Our "no creed but the Bible" attitude seems to have produced people that just don't get it, a people that are still drinking milk, when they should be feasting on meat. It produces discouraged pastors like a friend in High Point who says he has a dozen or so who get it and the rest are phoning it in, and they love Jesus, but just don't understand how untaught they really are. It's not about knowing arcane truth; it's about pursuing truth that God has given us so we can love Him and understand Him even more and tell others about what He is really like. Instead, we have one of three things in our churches now: a small cadre that "get it;" a group that's just plain baptized and unregenerate; and a third who believe in the theology of sentimentality who have "no creed but Jesus" but who, if they are allowed to do so, will let the church drift into declension in a generation or breed legalists with a shallow theology as a reaction, which in turn breeds atheists in their children (a fact we constantly run into in our work at Triablogue, I might add).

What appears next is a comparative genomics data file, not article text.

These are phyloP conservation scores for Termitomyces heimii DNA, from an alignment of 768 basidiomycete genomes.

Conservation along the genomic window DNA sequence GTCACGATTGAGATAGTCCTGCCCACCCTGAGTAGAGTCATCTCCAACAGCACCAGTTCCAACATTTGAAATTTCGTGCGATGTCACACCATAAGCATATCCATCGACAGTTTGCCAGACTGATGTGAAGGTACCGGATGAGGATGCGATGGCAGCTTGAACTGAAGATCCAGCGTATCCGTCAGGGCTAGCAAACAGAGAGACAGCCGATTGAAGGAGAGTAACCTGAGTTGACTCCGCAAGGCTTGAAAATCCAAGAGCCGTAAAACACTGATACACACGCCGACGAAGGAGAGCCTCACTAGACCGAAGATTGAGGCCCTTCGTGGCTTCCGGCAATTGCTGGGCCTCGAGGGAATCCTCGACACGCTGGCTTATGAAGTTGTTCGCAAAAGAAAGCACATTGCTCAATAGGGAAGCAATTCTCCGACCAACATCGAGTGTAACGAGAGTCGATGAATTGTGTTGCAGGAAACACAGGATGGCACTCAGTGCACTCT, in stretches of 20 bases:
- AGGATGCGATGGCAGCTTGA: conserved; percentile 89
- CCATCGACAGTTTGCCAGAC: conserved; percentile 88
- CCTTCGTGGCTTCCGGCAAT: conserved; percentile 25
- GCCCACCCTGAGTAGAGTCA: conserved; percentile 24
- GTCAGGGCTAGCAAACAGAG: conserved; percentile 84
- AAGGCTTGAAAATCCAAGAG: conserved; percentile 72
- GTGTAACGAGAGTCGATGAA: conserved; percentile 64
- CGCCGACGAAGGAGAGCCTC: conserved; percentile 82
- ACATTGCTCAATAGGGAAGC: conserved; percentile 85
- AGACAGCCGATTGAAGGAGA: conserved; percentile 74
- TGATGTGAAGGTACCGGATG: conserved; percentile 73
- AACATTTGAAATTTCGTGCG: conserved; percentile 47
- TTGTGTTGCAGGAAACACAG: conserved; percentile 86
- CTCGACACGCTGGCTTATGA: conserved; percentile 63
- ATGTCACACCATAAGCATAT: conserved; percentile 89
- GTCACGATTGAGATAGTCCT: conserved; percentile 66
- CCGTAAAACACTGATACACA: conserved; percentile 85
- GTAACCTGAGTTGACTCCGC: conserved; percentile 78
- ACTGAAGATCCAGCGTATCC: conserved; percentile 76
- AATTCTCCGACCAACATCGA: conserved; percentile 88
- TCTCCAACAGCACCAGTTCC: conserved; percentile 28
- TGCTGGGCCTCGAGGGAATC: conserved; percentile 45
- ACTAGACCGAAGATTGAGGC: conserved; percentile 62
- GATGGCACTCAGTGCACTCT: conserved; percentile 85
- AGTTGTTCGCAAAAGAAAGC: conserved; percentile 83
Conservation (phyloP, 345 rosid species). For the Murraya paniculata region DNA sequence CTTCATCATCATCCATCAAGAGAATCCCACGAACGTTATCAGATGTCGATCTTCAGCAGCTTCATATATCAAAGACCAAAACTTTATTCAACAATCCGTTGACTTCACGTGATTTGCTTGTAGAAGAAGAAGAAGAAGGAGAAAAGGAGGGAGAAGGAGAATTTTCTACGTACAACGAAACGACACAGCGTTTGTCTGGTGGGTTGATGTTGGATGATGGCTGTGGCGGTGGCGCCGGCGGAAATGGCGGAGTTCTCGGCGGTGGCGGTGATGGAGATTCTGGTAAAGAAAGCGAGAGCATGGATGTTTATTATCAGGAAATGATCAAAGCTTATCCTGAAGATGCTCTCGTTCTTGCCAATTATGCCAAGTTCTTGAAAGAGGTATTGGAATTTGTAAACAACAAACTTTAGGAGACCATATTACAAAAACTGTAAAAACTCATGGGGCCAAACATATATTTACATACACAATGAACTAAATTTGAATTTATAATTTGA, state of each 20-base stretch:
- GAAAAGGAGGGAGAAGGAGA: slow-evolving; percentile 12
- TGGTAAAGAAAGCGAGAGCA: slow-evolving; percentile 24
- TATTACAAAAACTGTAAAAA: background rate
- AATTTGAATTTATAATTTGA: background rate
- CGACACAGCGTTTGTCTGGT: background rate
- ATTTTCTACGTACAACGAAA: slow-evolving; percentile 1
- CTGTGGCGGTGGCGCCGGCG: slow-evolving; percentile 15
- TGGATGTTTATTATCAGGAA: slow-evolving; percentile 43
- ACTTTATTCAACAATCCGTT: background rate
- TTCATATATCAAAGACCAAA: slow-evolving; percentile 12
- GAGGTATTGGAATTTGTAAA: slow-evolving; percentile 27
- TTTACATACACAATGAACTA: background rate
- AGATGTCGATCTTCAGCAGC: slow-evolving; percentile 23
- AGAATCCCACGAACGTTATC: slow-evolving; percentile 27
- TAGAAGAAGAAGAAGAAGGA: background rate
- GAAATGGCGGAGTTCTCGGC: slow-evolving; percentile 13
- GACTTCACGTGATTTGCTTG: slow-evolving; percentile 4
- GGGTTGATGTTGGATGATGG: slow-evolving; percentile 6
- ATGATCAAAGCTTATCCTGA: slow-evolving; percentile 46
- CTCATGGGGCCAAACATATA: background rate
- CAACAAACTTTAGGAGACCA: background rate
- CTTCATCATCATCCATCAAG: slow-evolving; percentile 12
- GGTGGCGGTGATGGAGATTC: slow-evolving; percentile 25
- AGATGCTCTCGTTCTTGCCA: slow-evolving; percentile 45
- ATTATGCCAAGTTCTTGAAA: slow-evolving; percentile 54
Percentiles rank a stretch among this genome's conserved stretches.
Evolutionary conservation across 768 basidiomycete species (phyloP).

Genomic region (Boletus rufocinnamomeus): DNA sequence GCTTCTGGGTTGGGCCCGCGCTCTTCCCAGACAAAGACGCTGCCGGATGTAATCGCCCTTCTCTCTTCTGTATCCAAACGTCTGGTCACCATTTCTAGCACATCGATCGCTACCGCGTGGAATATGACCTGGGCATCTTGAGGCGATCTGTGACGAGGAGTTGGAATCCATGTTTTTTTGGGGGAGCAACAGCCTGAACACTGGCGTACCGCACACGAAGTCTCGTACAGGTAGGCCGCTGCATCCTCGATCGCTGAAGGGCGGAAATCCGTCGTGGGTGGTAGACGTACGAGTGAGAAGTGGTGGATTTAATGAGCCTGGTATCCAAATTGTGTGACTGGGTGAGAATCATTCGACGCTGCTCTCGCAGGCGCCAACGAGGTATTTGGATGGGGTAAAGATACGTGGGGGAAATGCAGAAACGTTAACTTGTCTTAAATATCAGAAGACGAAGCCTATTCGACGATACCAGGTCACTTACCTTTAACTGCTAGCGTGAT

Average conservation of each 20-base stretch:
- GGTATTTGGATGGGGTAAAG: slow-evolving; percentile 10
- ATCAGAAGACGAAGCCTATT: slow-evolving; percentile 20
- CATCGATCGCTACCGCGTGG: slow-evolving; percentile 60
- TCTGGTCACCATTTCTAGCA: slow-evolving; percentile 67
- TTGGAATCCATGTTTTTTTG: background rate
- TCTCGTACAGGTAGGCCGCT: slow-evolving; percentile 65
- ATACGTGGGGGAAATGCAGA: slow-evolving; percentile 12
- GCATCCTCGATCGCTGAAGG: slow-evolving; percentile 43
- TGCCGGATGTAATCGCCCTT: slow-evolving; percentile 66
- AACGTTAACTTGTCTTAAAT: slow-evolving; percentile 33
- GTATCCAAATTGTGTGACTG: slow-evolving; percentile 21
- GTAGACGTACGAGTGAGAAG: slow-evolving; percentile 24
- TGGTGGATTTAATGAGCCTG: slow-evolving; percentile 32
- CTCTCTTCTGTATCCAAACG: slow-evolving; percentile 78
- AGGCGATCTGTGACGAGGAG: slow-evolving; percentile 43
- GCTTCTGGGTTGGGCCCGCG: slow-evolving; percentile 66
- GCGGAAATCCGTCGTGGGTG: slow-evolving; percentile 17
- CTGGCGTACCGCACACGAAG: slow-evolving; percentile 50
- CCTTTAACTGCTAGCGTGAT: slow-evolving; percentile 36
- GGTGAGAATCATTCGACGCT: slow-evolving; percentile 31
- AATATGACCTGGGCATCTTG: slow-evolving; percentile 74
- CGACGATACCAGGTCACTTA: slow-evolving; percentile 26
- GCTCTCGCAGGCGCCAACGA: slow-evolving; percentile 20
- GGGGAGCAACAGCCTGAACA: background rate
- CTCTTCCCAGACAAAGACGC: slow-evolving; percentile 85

Contrast this with Shepherd's Fellowship in Greensboro. They're holding question and answer sessions after every sermon. They can ask any question, if they have a need, but they mainly concentrate on the sermon and the day's text. Some are really deep; and over dinner every other Sunday, you can listen and they're talking about what they learned in family Bible study, theological questions, how to evangelize their lost friends and relatives, and all sorts of stuff. Frankly, compare this to the average SBC church, and the difference is stark.